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Nail Product Allergies - Questions and Answers from Dr Dana

Is it possible to be allergic to manicures?
Allergic reactions to beauty and personal care products occur when the skin is repeatedly exposed to small amounts of the allergen over months to years. The reaction to the allergen usually appears several days after the cosmetic has contacted the skin and can appear as redness, swelling, and blistering of the skin or surrounding the nail. Sometimes the nail will burn and then separate or lift off of the nail bed. Interestingly, when the stimulus is a nail ingredient, the rash does not always appear on the fingertips and sometimes presents as a rash on the eyelids, the lips arms, chest or neck. Allergic reactions to nail products are much less common than irritant reactions. Anyone can develop an irritant reaction to a nail product if enough of the chemical comes in contact with the skin and because irritant reactions can look like allergic reactions, distinguishing the two can be challenging but is important because allergies tend to be life-long whereas irritant reactions are not. Also, if you have a true ingredient allergy then you will likely be allergic to any product that has that ingredient or even ingredients with a similar chemical structure. Therefore, it becomes important to be able to distinguish allergic from irritant reactions and patch testing is the best method to accurately differentiate between the two. Dermatologists patch test by applying a concentrated amount of the suspected chemical to the skin on the patient’s back and the skin is usually evaluated two and then four days later.

What exactly is the reason for the reaction? What are people actually allergic to?
There are hundreds of ingredients in personal care products and nail cosmetics that can cause allergic reactions. In the nail salon, allergies can occur to soaps, hand sanitizers, fragrance or preservatives in hand and foot creams, reactions to ingredients such as uncured methacrylate or acrylate oligomers and monomers in gels, tosylamide/formaldehyde resins or toluene which are in some nail polishes and hardeners, and even airborne induced allergies can occur from dust from acrylics and fumes from glues. In the salon, enhancements in particular are often the culprit because of improper curing. Once the product is cured completely, it cannot cause an allergy. However, any repetitive skin contact with uncured gels, resins, monomers or adhesives can cause allergic reaction to develop.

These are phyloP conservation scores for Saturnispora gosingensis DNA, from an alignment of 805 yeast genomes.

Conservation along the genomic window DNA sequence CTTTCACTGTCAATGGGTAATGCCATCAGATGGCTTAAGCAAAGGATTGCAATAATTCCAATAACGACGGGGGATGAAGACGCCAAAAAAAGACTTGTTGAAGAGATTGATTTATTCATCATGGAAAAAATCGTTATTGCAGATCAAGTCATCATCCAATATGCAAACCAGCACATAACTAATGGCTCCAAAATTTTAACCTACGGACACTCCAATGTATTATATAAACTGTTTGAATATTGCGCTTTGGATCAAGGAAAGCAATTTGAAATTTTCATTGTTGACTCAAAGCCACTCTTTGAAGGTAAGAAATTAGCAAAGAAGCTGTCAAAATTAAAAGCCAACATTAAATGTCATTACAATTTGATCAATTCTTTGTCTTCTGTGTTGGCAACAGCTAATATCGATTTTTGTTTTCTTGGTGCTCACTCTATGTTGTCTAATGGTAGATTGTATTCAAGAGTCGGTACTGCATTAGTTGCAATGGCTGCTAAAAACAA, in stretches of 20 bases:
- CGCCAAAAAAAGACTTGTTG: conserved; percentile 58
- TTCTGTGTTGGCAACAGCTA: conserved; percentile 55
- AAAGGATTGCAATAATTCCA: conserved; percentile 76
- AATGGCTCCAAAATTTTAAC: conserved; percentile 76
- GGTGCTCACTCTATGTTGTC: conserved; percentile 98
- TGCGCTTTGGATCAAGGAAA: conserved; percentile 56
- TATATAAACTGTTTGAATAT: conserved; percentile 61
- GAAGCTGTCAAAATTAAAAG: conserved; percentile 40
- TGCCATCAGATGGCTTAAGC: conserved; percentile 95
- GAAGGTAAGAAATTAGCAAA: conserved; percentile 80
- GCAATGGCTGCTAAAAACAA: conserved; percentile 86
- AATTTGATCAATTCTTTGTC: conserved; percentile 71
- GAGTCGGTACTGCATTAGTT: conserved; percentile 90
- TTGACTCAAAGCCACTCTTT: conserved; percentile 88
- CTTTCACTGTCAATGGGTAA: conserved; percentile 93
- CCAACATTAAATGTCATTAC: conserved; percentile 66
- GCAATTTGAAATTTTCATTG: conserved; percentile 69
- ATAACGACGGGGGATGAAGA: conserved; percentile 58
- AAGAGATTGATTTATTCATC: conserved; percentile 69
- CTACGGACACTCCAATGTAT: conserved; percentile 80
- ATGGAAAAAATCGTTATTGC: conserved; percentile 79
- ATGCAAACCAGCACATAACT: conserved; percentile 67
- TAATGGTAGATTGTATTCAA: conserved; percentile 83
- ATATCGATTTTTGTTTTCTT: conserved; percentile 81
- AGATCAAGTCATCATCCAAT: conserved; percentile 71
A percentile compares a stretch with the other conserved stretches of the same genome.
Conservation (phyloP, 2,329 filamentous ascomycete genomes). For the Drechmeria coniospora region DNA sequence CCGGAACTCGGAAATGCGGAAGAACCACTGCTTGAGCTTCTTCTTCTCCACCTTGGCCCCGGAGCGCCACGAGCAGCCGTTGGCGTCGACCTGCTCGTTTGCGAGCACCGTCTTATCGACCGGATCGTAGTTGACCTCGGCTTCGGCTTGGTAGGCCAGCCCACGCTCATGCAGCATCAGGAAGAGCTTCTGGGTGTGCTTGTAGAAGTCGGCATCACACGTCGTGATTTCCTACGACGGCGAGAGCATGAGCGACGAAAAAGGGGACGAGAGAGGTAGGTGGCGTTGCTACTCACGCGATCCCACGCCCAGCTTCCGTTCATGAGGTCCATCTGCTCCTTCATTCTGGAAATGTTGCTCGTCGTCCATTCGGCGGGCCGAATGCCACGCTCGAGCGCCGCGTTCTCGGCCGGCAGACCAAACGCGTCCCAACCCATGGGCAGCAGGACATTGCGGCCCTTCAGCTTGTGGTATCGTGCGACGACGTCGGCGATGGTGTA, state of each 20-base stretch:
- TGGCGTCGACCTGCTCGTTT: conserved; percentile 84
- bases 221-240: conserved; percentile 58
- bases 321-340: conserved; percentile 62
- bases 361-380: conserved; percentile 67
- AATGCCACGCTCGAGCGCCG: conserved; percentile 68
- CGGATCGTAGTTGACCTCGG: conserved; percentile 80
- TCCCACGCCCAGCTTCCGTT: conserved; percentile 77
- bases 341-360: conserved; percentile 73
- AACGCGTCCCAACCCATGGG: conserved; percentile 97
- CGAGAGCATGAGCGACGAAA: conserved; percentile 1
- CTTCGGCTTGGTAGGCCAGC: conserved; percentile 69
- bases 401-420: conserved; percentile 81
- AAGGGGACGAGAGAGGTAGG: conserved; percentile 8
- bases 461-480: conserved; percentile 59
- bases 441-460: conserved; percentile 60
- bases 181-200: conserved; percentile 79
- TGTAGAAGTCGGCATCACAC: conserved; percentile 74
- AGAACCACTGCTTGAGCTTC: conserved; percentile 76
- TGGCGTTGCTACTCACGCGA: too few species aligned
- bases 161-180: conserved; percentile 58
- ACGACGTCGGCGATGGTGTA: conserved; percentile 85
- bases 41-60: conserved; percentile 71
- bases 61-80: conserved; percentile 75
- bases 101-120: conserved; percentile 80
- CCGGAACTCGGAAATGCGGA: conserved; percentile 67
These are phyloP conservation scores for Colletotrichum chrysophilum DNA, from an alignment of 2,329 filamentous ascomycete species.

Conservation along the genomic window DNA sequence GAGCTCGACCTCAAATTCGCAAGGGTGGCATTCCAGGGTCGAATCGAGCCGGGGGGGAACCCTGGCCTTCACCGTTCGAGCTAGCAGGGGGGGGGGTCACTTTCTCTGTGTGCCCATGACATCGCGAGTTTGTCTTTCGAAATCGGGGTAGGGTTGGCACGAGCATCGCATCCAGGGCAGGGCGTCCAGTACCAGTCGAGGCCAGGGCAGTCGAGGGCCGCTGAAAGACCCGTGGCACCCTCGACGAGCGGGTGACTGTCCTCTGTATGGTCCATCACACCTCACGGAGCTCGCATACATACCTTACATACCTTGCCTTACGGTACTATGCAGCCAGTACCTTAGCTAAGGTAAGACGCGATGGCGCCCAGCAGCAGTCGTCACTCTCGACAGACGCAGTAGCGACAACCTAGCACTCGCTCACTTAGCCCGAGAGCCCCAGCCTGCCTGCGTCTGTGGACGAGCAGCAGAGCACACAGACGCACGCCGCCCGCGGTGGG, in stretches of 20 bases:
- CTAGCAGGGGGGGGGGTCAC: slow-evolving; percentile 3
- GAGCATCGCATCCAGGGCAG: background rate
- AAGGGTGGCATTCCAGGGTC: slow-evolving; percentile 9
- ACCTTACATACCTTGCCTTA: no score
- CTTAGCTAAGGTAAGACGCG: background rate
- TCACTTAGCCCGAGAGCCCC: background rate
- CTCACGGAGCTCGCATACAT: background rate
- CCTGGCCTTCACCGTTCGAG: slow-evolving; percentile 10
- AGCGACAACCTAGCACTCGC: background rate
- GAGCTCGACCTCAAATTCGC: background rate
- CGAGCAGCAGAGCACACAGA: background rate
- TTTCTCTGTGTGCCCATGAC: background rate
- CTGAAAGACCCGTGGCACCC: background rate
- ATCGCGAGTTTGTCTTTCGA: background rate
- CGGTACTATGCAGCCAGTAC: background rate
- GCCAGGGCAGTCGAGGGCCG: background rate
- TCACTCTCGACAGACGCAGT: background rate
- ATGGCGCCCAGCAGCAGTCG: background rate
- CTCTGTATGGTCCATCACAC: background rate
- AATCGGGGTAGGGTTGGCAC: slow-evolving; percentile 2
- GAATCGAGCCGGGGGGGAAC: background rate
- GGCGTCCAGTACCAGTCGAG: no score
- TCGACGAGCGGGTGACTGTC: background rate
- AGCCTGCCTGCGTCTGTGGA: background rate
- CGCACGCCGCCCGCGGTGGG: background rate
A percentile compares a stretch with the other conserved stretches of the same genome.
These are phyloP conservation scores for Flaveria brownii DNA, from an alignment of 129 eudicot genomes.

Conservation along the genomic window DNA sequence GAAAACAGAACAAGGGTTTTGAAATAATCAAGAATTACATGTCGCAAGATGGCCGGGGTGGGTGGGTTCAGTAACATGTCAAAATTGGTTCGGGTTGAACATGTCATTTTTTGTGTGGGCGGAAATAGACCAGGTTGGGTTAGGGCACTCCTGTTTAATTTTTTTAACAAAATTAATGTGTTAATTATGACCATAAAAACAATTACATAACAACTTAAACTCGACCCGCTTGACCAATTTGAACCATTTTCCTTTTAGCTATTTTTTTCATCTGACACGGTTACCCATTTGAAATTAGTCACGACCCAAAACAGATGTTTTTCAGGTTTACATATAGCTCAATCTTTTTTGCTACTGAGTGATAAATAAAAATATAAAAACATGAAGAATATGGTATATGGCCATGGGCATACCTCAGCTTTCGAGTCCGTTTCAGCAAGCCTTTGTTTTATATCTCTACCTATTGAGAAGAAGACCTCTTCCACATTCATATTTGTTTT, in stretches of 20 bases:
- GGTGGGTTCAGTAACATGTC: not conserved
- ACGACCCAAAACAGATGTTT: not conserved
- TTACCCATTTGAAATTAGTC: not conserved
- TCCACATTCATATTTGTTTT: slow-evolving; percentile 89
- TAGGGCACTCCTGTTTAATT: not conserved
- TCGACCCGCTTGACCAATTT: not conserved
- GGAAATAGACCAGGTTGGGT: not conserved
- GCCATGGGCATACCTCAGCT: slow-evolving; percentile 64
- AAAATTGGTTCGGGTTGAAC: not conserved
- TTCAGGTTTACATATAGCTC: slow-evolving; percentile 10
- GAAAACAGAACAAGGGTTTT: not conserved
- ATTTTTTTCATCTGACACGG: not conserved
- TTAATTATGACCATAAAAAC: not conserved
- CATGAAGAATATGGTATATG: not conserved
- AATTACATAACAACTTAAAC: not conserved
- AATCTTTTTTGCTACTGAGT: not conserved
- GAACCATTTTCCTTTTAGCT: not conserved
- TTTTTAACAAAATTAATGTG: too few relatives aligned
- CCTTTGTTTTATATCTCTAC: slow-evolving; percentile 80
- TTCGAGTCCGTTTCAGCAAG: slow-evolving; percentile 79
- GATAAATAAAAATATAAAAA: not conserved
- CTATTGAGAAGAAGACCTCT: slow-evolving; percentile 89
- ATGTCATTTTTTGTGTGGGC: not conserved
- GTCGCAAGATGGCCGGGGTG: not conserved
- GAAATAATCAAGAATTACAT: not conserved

What are some signs that someone might be allergic?
Often allergies from nail cosmetics can appear on the face. Think, itchy, swollen eyes, or lip swelling. When the reaction is localized to the nails possible reactions include: redness, swelling, and blistering of the skin or surrounding the nail. Sometimes the nail will burn and then separate or lift off of the nail bed. A new reaction that has recently been observed from allergies to the gel manicures (UV soak off gels) is a psoriasis reaction of the nail bed. The nails appear to develop psoriasis suddenly after documented exposure to gel manicure.

Are people more likely to be allergic to gel manicures than regular ones?
Anything that requires curing is theoretically a larger allergen risk. Nail techs are a lot more at risk than nail clients for allergy development because they have repetitive exposures. For techs: The biggest thing that techs can do is to know the products that they are working with inside and out. Proper curing of products is essential as repeated exposure to improperly cured product is one of the biggest reasons for salon tech product sensitivity. Improper curing can occur from using the wrong nail lamps as every product requires a specific UV wavelength for proper curing. There is no such thing as a universal lamp that works for all products and brands. Other causes of improper curing include applying product too thick, mixing brands, rushing through a service and not allowing proper cure time, using incorrect liquid to powder rations and not maintaining and cleaning UV bulbs. Nail techs should always follow the manufacturers instructions and not rely on fellow technicians or on-line videos. If a client calls hours later to report the reaction then it is more likely to be an irritant induced reaction. Salon technicians should have relationships with local dermatologists that they can refer their clients to in an event like this. If the client’s reaction is on or surrounding the nails and you the gel or enhancement product has just been applied, it is important to not soak them off until they are seen and treated by a dermatologist.

Any advice on how to avoid these reactions (other than simply giving up nail polish for good)?
The best advice is to avoid the allergy from the get go. Look for polishes that are Free of the common culprits (9-Free). Nail techs can also consider wearing gloves. Nitrile gloves are preferred as many clients may be latex sensitive. As previously stated, avoiding skin contact is the key to minimizing risk. General operational protocols such as keeping tools, containers and working surfaces clean and dust free.
If the reaction is confirmed to be a true allergy then avoidance of the allergic trigger is imperative and avoiding other products with the ingredient will also be key.

Would you recommend women experiencing these reactions visit an allergist to know for sure?
They should visit a board certified dermatologist who has extensive experience with patch testing.